|programmer optimizations? firstname.lastname@example.org (Afsal C. Majeed) (1994-12-28)|
|Re: programmer optimizations? davidm@Rational.COM (1994-12-31)|
|Re: programmer optimizations? email@example.com.OZ.AU (1995-01-01)|
|Re: programmer optimizations? firstname.lastname@example.org (1995-01-02)|
|Re: programmer optimizations? jbuck@Synopsys.COM (1995-01-02)|
|Re: programmer optimizations? email@example.com (Erkki Ruohtula) (1995-01-11)|
|Re: programmer optimizations? firstname.lastname@example.org.OZ.AU (1995-01-05)|
|Re: programmer optimizations? email@example.com (1995-01-05)|
|[12 later articles]|
|From:||davidm@Rational.COM (David Moore)|
|Organization:||Rational Software Corporation|
|Date:||Sat, 31 Dec 1994 20:06:31 GMT|
"Afsal C. Majeed" <firstname.lastname@example.org> writes:
>We are having small debate here as to the use of some of the
>code optimizations by the programmer himself.
> replacing (n / 4)
> by (n >> 2)
As John remarked, this only works if n>=0. The real question is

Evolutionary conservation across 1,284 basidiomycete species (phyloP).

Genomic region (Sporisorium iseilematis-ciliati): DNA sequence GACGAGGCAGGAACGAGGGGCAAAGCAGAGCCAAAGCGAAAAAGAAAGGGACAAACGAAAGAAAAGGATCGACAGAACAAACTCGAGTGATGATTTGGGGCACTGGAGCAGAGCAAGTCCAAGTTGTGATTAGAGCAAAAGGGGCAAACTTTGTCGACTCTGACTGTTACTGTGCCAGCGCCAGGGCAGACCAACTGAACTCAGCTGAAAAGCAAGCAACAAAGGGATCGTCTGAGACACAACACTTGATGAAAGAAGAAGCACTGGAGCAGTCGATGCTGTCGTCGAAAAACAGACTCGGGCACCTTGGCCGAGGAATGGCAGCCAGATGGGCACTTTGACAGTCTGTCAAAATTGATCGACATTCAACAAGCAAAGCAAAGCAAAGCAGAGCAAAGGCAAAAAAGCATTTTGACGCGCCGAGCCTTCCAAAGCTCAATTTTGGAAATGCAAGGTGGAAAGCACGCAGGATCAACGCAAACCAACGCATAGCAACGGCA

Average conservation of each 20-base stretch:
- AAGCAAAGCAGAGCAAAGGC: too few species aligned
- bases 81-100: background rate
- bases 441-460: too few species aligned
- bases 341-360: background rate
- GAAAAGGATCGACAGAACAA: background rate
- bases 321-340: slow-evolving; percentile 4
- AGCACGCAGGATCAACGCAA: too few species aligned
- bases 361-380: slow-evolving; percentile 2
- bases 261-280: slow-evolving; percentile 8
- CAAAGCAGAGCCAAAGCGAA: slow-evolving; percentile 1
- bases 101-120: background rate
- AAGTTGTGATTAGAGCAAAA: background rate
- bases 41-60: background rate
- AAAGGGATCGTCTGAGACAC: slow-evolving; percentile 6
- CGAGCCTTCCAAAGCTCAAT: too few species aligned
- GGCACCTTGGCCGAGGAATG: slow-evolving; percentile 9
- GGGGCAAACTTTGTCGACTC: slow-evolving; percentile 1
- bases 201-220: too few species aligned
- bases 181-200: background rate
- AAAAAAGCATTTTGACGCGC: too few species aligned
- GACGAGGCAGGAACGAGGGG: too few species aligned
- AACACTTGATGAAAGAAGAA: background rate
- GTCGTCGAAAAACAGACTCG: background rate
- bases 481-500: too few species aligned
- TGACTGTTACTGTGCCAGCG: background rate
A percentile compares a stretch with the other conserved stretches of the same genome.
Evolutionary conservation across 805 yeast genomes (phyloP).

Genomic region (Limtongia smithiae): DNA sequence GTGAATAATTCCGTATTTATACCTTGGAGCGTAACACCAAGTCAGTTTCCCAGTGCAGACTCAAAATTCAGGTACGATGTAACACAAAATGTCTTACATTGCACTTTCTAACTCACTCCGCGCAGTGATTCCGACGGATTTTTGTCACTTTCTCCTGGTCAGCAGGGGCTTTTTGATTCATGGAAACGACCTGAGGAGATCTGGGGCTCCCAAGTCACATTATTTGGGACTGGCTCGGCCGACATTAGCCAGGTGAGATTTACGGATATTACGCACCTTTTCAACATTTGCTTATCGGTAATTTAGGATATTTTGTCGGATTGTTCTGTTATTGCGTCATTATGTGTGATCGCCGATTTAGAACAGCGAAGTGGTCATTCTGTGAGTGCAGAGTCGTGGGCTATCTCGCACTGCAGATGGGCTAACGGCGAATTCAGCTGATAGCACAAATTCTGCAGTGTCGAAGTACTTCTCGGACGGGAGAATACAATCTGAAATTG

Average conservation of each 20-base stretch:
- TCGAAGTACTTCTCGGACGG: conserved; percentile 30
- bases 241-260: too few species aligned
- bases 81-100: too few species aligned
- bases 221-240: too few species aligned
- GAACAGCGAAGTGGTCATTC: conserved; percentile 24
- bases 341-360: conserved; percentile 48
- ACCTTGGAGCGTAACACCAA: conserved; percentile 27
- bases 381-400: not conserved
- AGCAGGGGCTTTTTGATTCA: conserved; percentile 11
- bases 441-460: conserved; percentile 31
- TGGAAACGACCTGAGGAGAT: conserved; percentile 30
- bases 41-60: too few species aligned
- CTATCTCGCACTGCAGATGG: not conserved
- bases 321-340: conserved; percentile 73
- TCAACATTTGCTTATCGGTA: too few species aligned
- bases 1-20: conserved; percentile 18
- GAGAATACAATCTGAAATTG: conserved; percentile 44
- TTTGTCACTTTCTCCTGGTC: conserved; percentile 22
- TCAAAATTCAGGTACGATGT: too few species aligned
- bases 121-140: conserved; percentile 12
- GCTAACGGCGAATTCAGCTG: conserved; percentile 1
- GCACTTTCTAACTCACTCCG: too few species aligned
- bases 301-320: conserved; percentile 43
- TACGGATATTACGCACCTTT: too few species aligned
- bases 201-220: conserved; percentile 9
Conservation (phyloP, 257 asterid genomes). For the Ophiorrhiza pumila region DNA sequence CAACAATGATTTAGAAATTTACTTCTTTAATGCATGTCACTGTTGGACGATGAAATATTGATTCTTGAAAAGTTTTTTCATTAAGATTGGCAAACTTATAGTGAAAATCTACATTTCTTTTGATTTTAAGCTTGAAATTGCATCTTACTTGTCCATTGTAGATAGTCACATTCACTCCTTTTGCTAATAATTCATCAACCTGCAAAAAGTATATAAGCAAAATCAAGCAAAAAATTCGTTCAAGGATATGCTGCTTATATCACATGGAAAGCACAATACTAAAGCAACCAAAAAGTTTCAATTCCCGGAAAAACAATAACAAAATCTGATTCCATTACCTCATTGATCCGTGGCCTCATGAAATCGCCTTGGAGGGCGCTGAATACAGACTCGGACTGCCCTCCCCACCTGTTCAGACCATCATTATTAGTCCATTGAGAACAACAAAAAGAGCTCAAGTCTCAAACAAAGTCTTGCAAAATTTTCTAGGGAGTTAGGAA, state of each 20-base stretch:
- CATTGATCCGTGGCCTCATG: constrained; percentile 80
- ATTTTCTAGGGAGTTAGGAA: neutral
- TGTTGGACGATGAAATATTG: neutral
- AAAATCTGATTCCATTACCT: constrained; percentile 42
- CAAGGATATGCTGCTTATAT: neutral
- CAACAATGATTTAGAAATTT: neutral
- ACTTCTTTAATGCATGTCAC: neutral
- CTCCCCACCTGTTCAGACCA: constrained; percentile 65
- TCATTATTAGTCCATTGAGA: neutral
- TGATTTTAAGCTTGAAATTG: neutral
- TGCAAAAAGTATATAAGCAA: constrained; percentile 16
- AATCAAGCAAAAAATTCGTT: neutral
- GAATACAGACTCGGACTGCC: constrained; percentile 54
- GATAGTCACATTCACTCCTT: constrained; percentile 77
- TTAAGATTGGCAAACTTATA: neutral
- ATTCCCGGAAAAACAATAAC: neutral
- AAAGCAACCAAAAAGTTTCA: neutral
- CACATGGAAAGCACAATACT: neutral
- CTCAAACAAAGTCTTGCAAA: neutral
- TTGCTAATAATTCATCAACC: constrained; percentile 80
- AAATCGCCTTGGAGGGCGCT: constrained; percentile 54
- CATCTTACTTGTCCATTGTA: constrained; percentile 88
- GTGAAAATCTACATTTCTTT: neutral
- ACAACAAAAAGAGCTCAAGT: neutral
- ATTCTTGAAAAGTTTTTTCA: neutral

how much work does a given compiler do to determine n>=0. If
n is declared unsigned, almost every compiler will make this
reduction of strength. Any loop containing a divide is doomed
to run slowly, so optimizer writers are always keen to eliminate
> replacing if ((i < 0) || (j < 0) || (k < 0))
> by if ((i | j | k) < 0)
>as you can well imagine, the list is endless
Some compilers will do this too. Jumps are bad on most Risc platforms, so
compilers will go to a lot of trouble to replace jumps with shifts and
masks. This is a particularly simple case.
It is a bad thing to do explicitly because you kill the potential
parallelism in the first form.
A multi issue machine could potentially do all three compare and jumps in
form 1 in a single cycle while the second form requires at least 3 cycles.
It is much more likely that a compiler will transform the separate tests
into an efficient form than it will break open the tricky form into
separate tests in order to increase the issue rate simply because the
second form is more tricky and therefore probably does not occur often
enough to be worth looking for.
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